September 18, 2023

Meridian CEO Mike Conn on the Challenges of Healthcare Real Estate Development

Paul Bubny

Healthcare real estate development has seen its share of changes, and challenges, in recent years, with those effects magnified by the pandemic. At Connect Healthcare Real Estate, scheduled for Sept. 27-28 at VEA | Newport Beach Marriott, you'll hear from experts including Mike Conn, CEO of Meridian, share insights in a panel discussion titled "Healthcare Real Estate Development, Design & Construction: Not Your Father's Healthcare Project." Connect CRE asked Conn for insights leading up to the panel. Here's what he told us. 

Q: Compared to other types of real estate, how much has healthcare real estate been affected by the increases in construction costs?  

A: Healthcare real estate is not immune to construction cost increases. Like many of the other sectors, medical projects continue to see annual escalation and a construction labor shortage. Right now we are projecting escalation at about 0.5%/month in our project proformas. It varies market to market, but that is a good starting point assumption when analyzing a deal opportunity. It appears the days of 15-20% unforeseen escalations are behind us, as supply chain disruptions have calmed down. We do still, however, see disruptions in electrical equipment and air handling units. Despite best efforts to get way ahead on these items, they are still problematic to the overall schedule.

Q: There's been a trend in recent years toward healthcare facilities that are convenient to consumers rather than allied to hospitals. What design and development challenges—and opportunities—does this present?

A: There continues to be a trend amongst major healthcare systems in their ambulatory outpatient strategy to place facilities out in the communities for consumer convenience. More and more lower acuity services can be handled in a medical office building vs. a bed tower, where the cost to deliver the care and construct the facility is significantly less. In today's hybrid remote work economy, there are many under-utilized or vacant buildings that can be converted to medical at an affordable cost and increased speed to market.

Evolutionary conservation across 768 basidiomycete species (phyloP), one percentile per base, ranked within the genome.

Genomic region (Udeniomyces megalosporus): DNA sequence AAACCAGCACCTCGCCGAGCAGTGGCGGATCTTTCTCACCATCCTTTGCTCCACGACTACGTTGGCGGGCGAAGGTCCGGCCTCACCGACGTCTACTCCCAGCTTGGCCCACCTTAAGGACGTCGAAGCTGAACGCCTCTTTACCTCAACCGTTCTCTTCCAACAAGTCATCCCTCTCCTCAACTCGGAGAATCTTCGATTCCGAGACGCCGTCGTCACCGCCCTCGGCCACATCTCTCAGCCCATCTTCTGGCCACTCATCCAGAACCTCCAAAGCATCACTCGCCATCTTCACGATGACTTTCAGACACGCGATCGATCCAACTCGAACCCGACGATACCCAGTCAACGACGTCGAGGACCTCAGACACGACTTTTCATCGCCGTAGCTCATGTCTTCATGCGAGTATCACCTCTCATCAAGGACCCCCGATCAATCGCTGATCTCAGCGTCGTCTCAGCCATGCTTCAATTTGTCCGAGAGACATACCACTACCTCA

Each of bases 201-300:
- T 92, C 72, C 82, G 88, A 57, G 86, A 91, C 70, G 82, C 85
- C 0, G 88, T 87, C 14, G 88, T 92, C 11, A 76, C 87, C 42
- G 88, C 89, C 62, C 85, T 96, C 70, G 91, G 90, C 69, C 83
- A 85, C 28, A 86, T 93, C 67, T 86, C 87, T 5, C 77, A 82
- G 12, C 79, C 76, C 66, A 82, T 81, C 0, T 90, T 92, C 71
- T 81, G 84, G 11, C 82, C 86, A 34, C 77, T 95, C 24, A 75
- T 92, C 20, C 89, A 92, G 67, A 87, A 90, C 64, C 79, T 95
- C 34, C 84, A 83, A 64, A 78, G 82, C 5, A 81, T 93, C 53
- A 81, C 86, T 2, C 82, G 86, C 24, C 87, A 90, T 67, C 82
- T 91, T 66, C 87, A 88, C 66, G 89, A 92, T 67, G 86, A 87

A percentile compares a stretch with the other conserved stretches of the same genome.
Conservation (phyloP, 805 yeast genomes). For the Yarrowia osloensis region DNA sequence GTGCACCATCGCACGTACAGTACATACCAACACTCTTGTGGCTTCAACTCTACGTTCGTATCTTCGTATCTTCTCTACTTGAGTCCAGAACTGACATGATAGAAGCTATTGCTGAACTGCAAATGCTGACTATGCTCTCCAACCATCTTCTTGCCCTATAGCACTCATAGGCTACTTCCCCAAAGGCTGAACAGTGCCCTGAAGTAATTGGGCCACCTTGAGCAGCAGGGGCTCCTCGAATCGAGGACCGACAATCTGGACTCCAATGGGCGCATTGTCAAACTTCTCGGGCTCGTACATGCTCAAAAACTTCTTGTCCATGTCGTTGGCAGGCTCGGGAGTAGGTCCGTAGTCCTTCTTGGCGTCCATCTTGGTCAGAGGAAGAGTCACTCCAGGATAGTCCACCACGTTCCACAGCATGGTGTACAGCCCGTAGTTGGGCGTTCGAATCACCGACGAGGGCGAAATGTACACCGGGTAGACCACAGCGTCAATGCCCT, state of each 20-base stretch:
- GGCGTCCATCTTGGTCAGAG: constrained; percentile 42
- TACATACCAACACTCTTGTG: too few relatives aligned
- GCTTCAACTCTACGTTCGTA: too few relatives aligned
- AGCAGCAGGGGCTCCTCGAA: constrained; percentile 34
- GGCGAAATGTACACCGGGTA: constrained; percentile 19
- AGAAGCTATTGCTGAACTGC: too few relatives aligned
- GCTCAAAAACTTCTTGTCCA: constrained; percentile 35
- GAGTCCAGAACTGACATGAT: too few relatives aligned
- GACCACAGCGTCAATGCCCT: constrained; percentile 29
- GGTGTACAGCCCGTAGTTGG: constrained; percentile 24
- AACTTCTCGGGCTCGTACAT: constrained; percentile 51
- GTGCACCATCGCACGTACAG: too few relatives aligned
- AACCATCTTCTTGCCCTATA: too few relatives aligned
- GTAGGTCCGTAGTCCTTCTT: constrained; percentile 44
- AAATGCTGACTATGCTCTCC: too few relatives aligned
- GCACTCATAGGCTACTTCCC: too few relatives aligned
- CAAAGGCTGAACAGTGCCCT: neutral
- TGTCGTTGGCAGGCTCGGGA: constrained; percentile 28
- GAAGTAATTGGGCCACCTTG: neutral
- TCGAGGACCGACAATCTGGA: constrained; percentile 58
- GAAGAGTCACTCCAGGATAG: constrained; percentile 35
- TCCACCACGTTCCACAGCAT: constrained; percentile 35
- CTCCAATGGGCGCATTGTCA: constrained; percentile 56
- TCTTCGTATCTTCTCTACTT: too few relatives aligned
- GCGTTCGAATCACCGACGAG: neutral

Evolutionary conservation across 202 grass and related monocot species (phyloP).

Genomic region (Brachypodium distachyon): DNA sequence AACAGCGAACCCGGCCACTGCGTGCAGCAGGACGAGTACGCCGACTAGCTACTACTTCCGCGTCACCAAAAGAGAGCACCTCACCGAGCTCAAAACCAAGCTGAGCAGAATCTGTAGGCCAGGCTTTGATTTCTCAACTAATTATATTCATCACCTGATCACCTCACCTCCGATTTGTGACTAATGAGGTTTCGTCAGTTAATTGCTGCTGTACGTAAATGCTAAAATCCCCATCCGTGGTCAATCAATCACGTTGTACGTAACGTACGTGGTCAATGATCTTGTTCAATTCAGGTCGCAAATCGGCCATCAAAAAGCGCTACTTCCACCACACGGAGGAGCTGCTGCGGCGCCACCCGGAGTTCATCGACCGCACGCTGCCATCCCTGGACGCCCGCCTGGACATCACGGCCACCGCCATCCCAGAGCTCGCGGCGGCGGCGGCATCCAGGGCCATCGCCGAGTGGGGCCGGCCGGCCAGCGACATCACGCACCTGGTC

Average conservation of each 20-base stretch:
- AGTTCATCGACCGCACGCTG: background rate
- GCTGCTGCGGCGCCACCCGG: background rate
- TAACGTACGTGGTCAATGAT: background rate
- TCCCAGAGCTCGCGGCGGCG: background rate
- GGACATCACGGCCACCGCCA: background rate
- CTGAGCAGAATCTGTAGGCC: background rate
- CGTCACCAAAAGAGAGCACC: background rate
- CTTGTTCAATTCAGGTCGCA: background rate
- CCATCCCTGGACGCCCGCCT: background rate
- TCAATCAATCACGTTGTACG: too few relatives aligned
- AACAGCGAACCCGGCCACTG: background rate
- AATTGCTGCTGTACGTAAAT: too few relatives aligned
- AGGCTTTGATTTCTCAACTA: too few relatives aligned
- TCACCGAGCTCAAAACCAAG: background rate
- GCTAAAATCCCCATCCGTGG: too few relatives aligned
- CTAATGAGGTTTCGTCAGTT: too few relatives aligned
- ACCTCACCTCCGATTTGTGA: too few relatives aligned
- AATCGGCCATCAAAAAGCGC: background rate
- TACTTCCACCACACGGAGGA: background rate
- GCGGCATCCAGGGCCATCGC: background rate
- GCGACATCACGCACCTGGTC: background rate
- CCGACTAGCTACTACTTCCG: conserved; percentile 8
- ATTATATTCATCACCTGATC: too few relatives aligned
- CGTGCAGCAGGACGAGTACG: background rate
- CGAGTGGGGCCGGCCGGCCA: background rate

Q: Are we seeing more adaptive reuse, such as converting standard offices into medical office space? Can this end up being as costly as ground-up development?  

A: Yes, we will continue to see repurposing of buildings to healthcare. There are many empty general office buildings or retail buildings that are well located and prime candidates for conversion. It can often cost just as much to convert; however, generally there is value in the speed to market. A healthcare system will often see value in a strategically located building that will serve a customer base with a good payor mix, either to increase a catchment area or sometimes as a defensive play to capture or retain market share. It's important to do the appropriate due diligence on these conversions, and if possible, a significant amount of destructive testing to re-risk the project. Many of the utilities will be undersized and in need of upgrading.  Land-use and parking requirements need to be carefully scrutinized, as well as functional deficiencies such as seismic compliance, construction occupancy type, roof and floor structural analysis for loading and vibration, slab-to-slab height, and column spacing.

Q: Did the pandemic have a long-term impact on how healthcare facilities are configured? 

A: I don't feel the pandemic made any life-changing impacts to the design of medical office buildings. In general, we have an aging population and we simply need more MOBs and more doctors and nurses to support that trend.  You could, however, argue that Systems have had to rethink bed towers and hospital designs to handle a pandemic where you have airborne transmission. Things like HVAC systems and building controls need to have more flexibility when considering positive air pressure, number of air changes per hour, and zoning. Flex space in the hospital that can be used for a number of services vs. specialty space becomes more of a premium in the overall design consideration.

Connect Orange County will take place Sept. 27, 2023 at VEA | Newport Beach Marriott in Newport Beach, concurrently with Connect Healthcare Real Estate on Sept. 27 and 28. Click here to register for Connect Orange County, and here to register for Connect Healthcare Real Estate.